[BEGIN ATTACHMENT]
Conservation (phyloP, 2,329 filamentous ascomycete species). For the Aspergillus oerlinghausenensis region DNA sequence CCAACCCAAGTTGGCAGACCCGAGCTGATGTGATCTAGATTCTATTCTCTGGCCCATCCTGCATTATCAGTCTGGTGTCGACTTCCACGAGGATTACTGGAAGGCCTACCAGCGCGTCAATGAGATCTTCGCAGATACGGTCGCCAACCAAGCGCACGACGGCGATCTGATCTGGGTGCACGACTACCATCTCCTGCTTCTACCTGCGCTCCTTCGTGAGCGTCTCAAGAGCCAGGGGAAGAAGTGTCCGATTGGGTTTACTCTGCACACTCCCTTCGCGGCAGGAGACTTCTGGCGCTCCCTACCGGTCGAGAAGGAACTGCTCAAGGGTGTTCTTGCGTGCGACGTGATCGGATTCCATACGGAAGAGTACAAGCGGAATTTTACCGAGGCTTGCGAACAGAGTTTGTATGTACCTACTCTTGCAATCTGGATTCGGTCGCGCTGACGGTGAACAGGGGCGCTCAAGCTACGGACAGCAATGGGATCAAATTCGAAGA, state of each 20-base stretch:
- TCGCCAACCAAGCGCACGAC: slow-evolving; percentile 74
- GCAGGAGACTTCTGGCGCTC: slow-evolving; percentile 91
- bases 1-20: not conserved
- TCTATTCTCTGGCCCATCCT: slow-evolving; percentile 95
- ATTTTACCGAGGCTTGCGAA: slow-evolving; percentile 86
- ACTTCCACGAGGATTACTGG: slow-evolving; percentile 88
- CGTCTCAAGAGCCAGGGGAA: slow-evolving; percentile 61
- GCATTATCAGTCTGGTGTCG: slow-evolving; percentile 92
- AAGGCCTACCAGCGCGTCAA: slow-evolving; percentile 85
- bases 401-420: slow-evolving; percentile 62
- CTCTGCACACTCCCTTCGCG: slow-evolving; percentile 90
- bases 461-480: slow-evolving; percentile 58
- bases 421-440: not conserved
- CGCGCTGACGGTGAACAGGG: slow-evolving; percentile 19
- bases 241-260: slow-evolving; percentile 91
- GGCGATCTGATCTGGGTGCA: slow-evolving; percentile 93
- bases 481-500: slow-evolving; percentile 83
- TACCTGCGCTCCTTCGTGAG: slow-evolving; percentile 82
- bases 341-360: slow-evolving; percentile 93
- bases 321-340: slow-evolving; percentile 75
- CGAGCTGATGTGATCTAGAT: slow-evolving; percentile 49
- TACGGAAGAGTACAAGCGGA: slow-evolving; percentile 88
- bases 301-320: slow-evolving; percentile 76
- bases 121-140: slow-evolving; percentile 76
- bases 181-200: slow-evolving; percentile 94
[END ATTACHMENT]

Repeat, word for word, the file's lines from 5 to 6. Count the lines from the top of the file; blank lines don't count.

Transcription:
- TCTATTCTCTGGCCCATCCT: slow-evolving; percentile 95
- ATTTTACCGAGGCTTGCGAA: slow-evolving; percentile 86